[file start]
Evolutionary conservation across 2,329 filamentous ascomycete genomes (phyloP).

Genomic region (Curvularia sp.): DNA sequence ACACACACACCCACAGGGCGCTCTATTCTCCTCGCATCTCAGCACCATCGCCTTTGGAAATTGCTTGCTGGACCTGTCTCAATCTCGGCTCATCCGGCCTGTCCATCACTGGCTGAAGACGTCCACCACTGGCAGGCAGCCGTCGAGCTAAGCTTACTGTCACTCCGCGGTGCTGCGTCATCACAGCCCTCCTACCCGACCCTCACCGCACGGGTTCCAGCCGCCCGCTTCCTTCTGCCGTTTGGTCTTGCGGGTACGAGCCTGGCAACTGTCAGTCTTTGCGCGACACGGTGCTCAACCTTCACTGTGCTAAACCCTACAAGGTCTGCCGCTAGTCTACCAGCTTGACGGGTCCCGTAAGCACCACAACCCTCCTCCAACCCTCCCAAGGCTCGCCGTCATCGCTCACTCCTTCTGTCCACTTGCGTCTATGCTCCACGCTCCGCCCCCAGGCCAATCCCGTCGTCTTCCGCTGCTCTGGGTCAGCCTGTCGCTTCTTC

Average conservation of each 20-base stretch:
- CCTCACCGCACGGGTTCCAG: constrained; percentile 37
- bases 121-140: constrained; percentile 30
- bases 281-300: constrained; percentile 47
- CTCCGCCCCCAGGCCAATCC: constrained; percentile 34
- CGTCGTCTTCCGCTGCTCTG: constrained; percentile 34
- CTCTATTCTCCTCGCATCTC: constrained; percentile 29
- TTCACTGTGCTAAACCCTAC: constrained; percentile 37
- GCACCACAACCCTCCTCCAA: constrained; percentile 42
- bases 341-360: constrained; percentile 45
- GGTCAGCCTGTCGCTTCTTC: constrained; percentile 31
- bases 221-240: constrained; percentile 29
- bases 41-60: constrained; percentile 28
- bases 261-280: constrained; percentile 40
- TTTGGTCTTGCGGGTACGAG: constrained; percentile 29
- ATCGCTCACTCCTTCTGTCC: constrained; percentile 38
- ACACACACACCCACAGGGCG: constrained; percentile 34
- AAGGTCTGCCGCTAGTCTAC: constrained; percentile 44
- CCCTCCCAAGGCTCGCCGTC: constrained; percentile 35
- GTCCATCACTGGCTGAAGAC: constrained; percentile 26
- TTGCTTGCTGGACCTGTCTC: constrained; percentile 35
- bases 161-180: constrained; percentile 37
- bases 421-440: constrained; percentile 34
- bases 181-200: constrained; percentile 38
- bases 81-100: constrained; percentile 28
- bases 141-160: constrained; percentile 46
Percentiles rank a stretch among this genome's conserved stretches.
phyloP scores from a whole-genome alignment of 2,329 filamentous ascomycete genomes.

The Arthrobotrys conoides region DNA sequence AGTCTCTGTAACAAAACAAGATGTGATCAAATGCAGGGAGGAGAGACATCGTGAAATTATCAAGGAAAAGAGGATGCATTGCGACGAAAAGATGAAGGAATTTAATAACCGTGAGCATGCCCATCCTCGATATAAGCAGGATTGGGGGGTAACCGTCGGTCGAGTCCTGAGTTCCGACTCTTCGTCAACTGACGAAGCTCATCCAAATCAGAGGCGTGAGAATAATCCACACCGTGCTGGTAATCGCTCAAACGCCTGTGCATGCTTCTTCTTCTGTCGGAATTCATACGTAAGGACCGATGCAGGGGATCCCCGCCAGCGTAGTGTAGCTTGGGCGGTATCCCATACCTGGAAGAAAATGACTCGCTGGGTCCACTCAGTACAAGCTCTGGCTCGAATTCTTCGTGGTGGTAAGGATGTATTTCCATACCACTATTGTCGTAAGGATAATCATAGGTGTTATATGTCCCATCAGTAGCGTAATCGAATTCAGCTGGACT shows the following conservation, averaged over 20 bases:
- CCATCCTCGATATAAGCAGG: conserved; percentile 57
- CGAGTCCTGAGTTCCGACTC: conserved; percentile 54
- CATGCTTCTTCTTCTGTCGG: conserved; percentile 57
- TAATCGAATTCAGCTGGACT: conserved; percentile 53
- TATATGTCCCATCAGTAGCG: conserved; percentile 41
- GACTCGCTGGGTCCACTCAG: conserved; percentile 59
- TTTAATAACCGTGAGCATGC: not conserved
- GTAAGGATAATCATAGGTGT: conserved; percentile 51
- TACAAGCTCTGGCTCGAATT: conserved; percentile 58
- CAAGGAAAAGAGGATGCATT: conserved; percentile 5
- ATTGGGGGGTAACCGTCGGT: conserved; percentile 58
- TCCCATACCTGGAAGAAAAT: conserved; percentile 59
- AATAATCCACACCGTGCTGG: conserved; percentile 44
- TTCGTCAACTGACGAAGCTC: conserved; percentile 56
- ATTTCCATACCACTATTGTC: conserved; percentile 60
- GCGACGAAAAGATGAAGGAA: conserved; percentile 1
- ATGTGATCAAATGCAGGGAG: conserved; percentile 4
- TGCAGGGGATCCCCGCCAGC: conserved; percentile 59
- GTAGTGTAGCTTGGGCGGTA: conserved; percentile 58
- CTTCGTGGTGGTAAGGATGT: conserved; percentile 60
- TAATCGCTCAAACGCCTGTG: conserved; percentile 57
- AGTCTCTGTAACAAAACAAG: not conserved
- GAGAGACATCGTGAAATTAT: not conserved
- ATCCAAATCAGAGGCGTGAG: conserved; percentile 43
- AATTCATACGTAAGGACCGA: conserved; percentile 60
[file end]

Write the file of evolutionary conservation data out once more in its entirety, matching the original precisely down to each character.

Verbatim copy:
Evolutionary conservation across 2,329 filamentous ascomycete genomes (phyloP).

Genomic region (Curvularia sp.): DNA sequence ACACACACACCCACAGGGCGCTCTATTCTCCTCGCATCTCAGCACCATCGCCTTTGGAAATTGCTTGCTGGACCTGTCTCAATCTCGGCTCATCCGGCCTGTCCATCACTGGCTGAAGACGTCCACCACTGGCAGGCAGCCGTCGAGCTAAGCTTACTGTCACTCCGCGGTGCTGCGTCATCACAGCCCTCCTACCCGACCCTCACCGCACGGGTTCCAGCCGCCCGCTTCCTTCTGCCGTTTGGTCTTGCGGGTACGAGCCTGGCAACTGTCAGTCTTTGCGCGACACGGTGCTCAACCTTCACTGTGCTAAACCCTACAAGGTCTGCCGCTAGTCTACCAGCTTGACGGGTCCCGTAAGCACCACAACCCTCCTCCAACCCTCCCAAGGCTCGCCGTCATCGCTCACTCCTTCTGTCCACTTGCGTCTATGCTCCACGCTCCGCCCCCAGGCCAATCCCGTCGTCTTCCGCTGCTCTGGGTCAGCCTGTCGCTTCTTC

Average conservation of each 20-base stretch:
- CCTCACCGCACGGGTTCCAG: constrained; percentile 37
- bases 121-140: constrained; percentile 30
- bases 281-300: constrained; percentile 47
- CTCCGCCCCCAGGCCAATCC: constrained; percentile 34
- CGTCGTCTTCCGCTGCTCTG: constrained; percentile 34
- CTCTATTCTCCTCGCATCTC: constrained; percentile 29
- TTCACTGTGCTAAACCCTAC: constrained; percentile 37
- GCACCACAACCCTCCTCCAA: constrained; percentile 42
- bases 341-360: constrained; percentile 45
- GGTCAGCCTGTCGCTTCTTC: constrained; percentile 31
- bases 221-240: constrained; percentile 29
- bases 41-60: constrained; percentile 28
- bases 261-280: constrained; percentile 40
- TTTGGTCTTGCGGGTACGAG: constrained; percentile 29
- ATCGCTCACTCCTTCTGTCC: constrained; percentile 38
- ACACACACACCCACAGGGCG: constrained; percentile 34
- AAGGTCTGCCGCTAGTCTAC: constrained; percentile 44
- CCCTCCCAAGGCTCGCCGTC: constrained; percentile 35
- GTCCATCACTGGCTGAAGAC: constrained; percentile 26
- TTGCTTGCTGGACCTGTCTC: constrained; percentile 35
- bases 161-180: constrained; percentile 37
- bases 421-440: constrained; percentile 34
- bases 181-200: constrained; percentile 38
- bases 81-100: constrained; percentile 28
- bases 141-160: constrained; percentile 46
Percentiles rank a stretch among this genome's conserved stretches.
phyloP scores from a whole-genome alignment of 2,329 filamentous ascomycete genomes.

The Arthrobotrys conoides region DNA sequence AGTCTCTGTAACAAAACAAGATGTGATCAAATGCAGGGAGGAGAGACATCGTGAAATTATCAAGGAAAAGAGGATGCATTGCGACGAAAAGATGAAGGAATTTAATAACCGTGAGCATGCCCATCCTCGATATAAGCAGGATTGGGGGGTAACCGTCGGTCGAGTCCTGAGTTCCGACTCTTCGTCAACTGACGAAGCTCATCCAAATCAGAGGCGTGAGAATAATCCACACCGTGCTGGTAATCGCTCAAACGCCTGTGCATGCTTCTTCTTCTGTCGGAATTCATACGTAAGGACCGATGCAGGGGATCCCCGCCAGCGTAGTGTAGCTTGGGCGGTATCCCATACCTGGAAGAAAATGACTCGCTGGGTCCACTCAGTACAAGCTCTGGCTCGAATTCTTCGTGGTGGTAAGGATGTATTTCCATACCACTATTGTCGTAAGGATAATCATAGGTGTTATATGTCCCATCAGTAGCGTAATCGAATTCAGCTGGACT shows the following conservation, averaged over 20 bases:
- CCATCCTCGATATAAGCAGG: conserved; percentile 57
- CGAGTCCTGAGTTCCGACTC: conserved; percentile 54
- CATGCTTCTTCTTCTGTCGG: conserved; percentile 57
- TAATCGAATTCAGCTGGACT: conserved; percentile 53
- TATATGTCCCATCAGTAGCG: conserved; percentile 41
- GACTCGCTGGGTCCACTCAG: conserved; percentile 59
- TTTAATAACCGTGAGCATGC: not conserved
- GTAAGGATAATCATAGGTGT: conserved; percentile 51
- TACAAGCTCTGGCTCGAATT: conserved; percentile 58
- CAAGGAAAAGAGGATGCATT: conserved; percentile 5
- ATTGGGGGGTAACCGTCGGT: conserved; percentile 58
- TCCCATACCTGGAAGAAAAT: conserved; percentile 59
- AATAATCCACACCGTGCTGG: conserved; percentile 44
- TTCGTCAACTGACGAAGCTC: conserved; percentile 56
- ATTTCCATACCACTATTGTC: conserved; percentile 60
- GCGACGAAAAGATGAAGGAA: conserved; percentile 1
- ATGTGATCAAATGCAGGGAG: conserved; percentile 4
- TGCAGGGGATCCCCGCCAGC: conserved; percentile 59
- GTAGTGTAGCTTGGGCGGTA: conserved; percentile 58
- CTTCGTGGTGGTAAGGATGT: conserved; percentile 60
- TAATCGCTCAAACGCCTGTG: conserved; percentile 57
- AGTCTCTGTAACAAAACAAG: not conserved
- GAGAGACATCGTGAAATTAT: not conserved
- ATCCAAATCAGAGGCGTGAG: conserved; percentile 43
- AATTCATACGTAAGGACCGA: conserved; percentile 60